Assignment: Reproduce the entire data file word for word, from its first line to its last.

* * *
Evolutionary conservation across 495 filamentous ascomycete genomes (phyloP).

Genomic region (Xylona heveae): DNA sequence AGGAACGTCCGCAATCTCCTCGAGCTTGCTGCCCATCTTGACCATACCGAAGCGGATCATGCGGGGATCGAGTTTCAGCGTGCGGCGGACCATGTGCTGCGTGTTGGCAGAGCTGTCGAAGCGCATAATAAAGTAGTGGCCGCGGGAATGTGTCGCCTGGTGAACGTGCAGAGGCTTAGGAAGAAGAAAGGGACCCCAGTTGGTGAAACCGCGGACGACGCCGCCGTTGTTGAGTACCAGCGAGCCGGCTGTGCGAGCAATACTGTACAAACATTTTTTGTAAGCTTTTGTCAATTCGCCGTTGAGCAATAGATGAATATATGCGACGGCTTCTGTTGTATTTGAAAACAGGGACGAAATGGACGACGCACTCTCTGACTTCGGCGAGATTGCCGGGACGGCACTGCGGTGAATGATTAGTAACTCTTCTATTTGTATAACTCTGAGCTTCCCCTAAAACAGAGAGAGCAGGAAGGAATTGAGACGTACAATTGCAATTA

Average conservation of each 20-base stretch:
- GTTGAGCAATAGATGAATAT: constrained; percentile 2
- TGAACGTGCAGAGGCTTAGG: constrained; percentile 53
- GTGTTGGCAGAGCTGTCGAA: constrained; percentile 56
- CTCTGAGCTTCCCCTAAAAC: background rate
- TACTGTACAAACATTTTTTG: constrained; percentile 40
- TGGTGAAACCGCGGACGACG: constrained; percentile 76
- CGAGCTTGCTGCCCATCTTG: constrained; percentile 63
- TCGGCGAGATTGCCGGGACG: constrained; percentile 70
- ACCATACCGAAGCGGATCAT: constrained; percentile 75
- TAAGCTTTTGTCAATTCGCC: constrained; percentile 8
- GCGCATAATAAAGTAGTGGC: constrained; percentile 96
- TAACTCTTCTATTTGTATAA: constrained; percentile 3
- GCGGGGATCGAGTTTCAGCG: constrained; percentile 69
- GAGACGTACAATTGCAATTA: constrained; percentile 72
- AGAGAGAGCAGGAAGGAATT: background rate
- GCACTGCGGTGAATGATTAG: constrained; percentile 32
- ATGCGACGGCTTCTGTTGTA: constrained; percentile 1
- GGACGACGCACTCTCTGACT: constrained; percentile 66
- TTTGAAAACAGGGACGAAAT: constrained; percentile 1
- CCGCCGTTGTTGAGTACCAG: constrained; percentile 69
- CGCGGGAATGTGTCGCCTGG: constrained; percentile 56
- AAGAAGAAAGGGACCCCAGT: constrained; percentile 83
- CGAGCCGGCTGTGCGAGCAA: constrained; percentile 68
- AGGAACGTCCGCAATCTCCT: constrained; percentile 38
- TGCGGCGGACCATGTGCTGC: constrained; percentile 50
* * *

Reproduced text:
Evolutionary conservation across 495 filamentous ascomycete genomes (phyloP).

Genomic region (Xylona heveae): DNA sequence AGGAACGTCCGCAATCTCCTCGAGCTTGCTGCCCATCTTGACCATACCGAAGCGGATCATGCGGGGATCGAGTTTCAGCGTGCGGCGGACCATGTGCTGCGTGTTGGCAGAGCTGTCGAAGCGCATAATAAAGTAGTGGCCGCGGGAATGTGTCGCCTGGTGAACGTGCAGAGGCTTAGGAAGAAGAAAGGGACCCCAGTTGGTGAAACCGCGGACGACGCCGCCGTTGTTGAGTACCAGCGAGCCGGCTGTGCGAGCAATACTGTACAAACATTTTTTGTAAGCTTTTGTCAATTCGCCGTTGAGCAATAGATGAATATATGCGACGGCTTCTGTTGTATTTGAAAACAGGGACGAAATGGACGACGCACTCTCTGACTTCGGCGAGATTGCCGGGACGGCACTGCGGTGAATGATTAGTAACTCTTCTATTTGTATAACTCTGAGCTTCCCCTAAAACAGAGAGAGCAGGAAGGAATTGAGACGTACAATTGCAATTA

Average conservation of each 20-base stretch:
- GTTGAGCAATAGATGAATAT: constrained; percentile 2
- TGAACGTGCAGAGGCTTAGG: constrained; percentile 53
- GTGTTGGCAGAGCTGTCGAA: constrained; percentile 56
- CTCTGAGCTTCCCCTAAAAC: background rate
- TACTGTACAAACATTTTTTG: constrained; percentile 40
- TGGTGAAACCGCGGACGACG: constrained; percentile 76
- CGAGCTTGCTGCCCATCTTG: constrained; percentile 63
- TCGGCGAGATTGCCGGGACG: constrained; percentile 70
- ACCATACCGAAGCGGATCAT: constrained; percentile 75
- TAAGCTTTTGTCAATTCGCC: constrained; percentile 8
- GCGCATAATAAAGTAGTGGC: constrained; percentile 96
- TAACTCTTCTATTTGTATAA: constrained; percentile 3
- GCGGGGATCGAGTTTCAGCG: constrained; percentile 69
- GAGACGTACAATTGCAATTA: constrained; percentile 72
- AGAGAGAGCAGGAAGGAATT: background rate
- GCACTGCGGTGAATGATTAG: constrained; percentile 32
- ATGCGACGGCTTCTGTTGTA: constrained; percentile 1
- GGACGACGCACTCTCTGACT: constrained; percentile 66
- TTTGAAAACAGGGACGAAAT: constrained; percentile 1
- CCGCCGTTGTTGAGTACCAG: constrained; percentile 69
- CGCGGGAATGTGTCGCCTGG: constrained; percentile 56
- AAGAAGAAAGGGACCCCAGT: constrained; percentile 83
- CGAGCCGGCTGTGCGAGCAA: constrained; percentile 68
- AGGAACGTCCGCAATCTCCT: constrained; percentile 38
- TGCGGCGGACCATGTGCTGC: constrained; percentile 50